Glasgow Lord Provost Sadie Docherty flies to Malawi on Sunday to see for herself how money raised in Scotland is being spent.

During her six days in the country she will have a packed prog-ramme, visiting vital projects in Blantyre and the capital Lilongwe.

These will include a refugee camp, a home for tiny babies, a project supporting adolescent girls, a youth centre, and schools.

She will also visit a prosthetics and ortho-tics clinic, a teacher development centre and a rice mill.

Mrs Docherty will also meet with repres-entatives of children's charity Unicef and senior officials in the country.

Mrs Docherty said: "I am excited and nervous. It will be wonderful to see up close how our projects and others are making a real difference on the ground.

"However, it's a continent I've never been to before and I know from speaking to people who have been that the scale of the poverty they witnessed did affect them.

"When it comes to children suffering, I'll have to brace myself because it will be emotional.

"This journey is significant because our decade of involvement with Malawi, a Common- wealth country, is a milestone. Staff from across the council family have been over as volunteers to build schools and clinics, install information technology equipment and lend expertise."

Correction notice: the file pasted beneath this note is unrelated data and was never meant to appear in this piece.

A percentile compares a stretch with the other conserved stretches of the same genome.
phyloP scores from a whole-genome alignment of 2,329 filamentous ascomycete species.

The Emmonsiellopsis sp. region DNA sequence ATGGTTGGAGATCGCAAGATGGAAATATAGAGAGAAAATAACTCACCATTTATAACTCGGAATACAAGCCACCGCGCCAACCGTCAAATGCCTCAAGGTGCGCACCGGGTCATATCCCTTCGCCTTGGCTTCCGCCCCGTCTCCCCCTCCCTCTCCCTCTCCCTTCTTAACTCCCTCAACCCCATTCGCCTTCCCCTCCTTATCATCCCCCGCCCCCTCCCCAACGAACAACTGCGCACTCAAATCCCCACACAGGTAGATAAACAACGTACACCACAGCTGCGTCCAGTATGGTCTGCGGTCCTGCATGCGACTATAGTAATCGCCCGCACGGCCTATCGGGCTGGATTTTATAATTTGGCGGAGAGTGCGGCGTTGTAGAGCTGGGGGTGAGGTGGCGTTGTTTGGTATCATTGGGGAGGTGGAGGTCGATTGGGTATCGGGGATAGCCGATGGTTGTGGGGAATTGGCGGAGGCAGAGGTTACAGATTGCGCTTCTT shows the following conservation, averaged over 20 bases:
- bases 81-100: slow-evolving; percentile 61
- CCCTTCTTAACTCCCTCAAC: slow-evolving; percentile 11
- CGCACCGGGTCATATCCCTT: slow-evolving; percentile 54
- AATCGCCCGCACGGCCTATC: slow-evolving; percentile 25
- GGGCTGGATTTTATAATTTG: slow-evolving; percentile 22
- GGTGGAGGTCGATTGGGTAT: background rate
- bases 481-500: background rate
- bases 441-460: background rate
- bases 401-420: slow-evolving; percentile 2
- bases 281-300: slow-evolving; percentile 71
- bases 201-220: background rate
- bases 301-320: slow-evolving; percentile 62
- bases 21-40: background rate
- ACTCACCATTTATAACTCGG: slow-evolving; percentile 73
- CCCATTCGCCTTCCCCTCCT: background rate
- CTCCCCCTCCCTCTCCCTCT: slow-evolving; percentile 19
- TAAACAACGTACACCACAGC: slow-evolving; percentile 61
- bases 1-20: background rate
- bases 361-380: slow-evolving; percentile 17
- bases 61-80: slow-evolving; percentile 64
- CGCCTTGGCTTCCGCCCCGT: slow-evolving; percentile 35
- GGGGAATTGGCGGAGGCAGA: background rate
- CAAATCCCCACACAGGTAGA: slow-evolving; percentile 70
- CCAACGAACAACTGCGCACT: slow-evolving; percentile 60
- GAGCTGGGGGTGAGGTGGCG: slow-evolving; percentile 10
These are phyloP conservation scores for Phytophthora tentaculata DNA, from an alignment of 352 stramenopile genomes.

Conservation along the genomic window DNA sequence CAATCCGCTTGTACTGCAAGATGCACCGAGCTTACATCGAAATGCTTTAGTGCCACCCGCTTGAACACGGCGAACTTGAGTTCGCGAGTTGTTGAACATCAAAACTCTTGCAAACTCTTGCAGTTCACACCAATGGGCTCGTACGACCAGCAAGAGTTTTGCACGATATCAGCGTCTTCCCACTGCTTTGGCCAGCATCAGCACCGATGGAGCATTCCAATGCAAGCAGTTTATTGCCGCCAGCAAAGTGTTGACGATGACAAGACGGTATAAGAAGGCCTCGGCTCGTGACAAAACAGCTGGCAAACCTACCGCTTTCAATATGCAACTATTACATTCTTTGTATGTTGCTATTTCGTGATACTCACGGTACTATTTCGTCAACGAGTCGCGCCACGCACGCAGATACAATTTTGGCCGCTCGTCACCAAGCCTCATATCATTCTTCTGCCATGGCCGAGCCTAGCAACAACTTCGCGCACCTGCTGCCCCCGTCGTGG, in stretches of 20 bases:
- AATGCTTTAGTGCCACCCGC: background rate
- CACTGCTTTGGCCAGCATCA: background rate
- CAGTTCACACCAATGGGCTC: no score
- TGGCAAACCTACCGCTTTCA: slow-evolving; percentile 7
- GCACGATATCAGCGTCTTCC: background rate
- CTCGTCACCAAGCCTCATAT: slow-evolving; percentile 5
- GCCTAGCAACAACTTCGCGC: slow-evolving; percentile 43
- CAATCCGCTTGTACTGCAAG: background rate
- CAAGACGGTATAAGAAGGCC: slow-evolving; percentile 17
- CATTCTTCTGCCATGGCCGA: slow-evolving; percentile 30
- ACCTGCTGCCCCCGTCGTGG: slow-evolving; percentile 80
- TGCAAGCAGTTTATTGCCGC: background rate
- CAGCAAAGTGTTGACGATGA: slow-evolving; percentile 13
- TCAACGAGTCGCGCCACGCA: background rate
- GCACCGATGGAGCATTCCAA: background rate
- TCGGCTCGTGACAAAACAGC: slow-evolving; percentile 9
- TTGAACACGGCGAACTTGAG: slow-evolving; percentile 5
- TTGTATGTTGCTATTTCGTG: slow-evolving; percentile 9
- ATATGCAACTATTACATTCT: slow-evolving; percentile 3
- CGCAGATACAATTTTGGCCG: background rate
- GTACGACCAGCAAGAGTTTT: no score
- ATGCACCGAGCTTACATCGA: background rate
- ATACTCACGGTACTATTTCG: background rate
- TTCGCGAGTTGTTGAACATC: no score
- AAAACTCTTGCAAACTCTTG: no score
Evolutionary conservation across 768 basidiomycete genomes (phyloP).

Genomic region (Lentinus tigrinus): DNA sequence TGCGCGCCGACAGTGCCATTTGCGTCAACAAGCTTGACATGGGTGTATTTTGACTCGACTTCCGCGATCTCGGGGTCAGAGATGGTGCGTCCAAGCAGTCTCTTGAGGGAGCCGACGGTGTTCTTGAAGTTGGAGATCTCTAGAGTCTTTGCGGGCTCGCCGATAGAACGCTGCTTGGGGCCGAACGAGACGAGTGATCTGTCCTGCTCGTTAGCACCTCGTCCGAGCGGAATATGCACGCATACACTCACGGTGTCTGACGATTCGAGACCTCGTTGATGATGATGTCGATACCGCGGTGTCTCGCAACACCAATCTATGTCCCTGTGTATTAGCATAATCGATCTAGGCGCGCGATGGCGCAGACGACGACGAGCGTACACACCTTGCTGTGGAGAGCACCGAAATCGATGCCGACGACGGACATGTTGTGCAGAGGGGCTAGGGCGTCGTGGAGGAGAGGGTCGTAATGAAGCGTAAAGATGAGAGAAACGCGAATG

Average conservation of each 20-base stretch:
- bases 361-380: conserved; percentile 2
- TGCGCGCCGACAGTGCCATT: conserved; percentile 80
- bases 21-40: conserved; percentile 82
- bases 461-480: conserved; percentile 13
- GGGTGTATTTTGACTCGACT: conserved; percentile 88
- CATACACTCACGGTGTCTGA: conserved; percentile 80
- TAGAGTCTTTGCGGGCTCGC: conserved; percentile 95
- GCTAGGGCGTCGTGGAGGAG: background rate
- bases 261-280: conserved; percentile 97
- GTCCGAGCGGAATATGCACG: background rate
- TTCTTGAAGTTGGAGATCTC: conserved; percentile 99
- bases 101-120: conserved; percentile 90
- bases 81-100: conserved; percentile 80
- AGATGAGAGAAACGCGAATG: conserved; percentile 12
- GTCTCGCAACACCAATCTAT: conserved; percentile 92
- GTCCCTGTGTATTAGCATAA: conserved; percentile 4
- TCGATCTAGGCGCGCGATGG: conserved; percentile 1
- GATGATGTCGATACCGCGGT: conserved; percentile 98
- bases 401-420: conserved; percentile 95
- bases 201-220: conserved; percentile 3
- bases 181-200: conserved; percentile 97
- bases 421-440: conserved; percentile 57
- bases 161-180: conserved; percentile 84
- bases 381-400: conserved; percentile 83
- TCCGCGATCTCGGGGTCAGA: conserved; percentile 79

Lucinda Rivers from Unicef UK in Scotland said: "We are delighted the Lord Provost is going to be visiting some of these exciting projects to see how children's lives are being transformed by money and support coming from Scotland.

"Thanks to the generous support of the Scottish people during the Commonwealth Games, we are funding new facilities for young people in Malawi where they can learn vital new skills and take part in sports, opening up new futures for them."

Mrs Docherty will be accompanied by her international officer Gillian Walsh and Brian Kelly, a former director of environmental services at Glasgow City Council, a long-time volunteer for the Lord Provost and Malawi projects.

They follow an advance team of IT volunteers from the city council who left for Malawi last week.

Over the last decade, they have been installing computer equipment, as well as training staff in health and education establishments.

Mrs Docherty is the second Glasgow Lord Provost to make the trip to Malawi.

Councillor Liz Cam-eron visited in 2004 when she was Lord Provost and pledged to extend the city's supp-ort for the country.

Since 2005, part of the proceeds of the Lord Provost's annual Burns Supper have gone to help Malawi. The total raised is more than £365,000.

Projects the Lord Provost and inter-national office have been involved in include upgrading a medical centre, the construction of an HIV/Aids clinic and a prosthetics and orthotics clinic.

In addition, they have provided more than 2300 items of medical equip-ment, more than 6300 boxes of medical supplies, more than 1600 desktop and 61 laptop computers and assoc-iated IT and office equipment.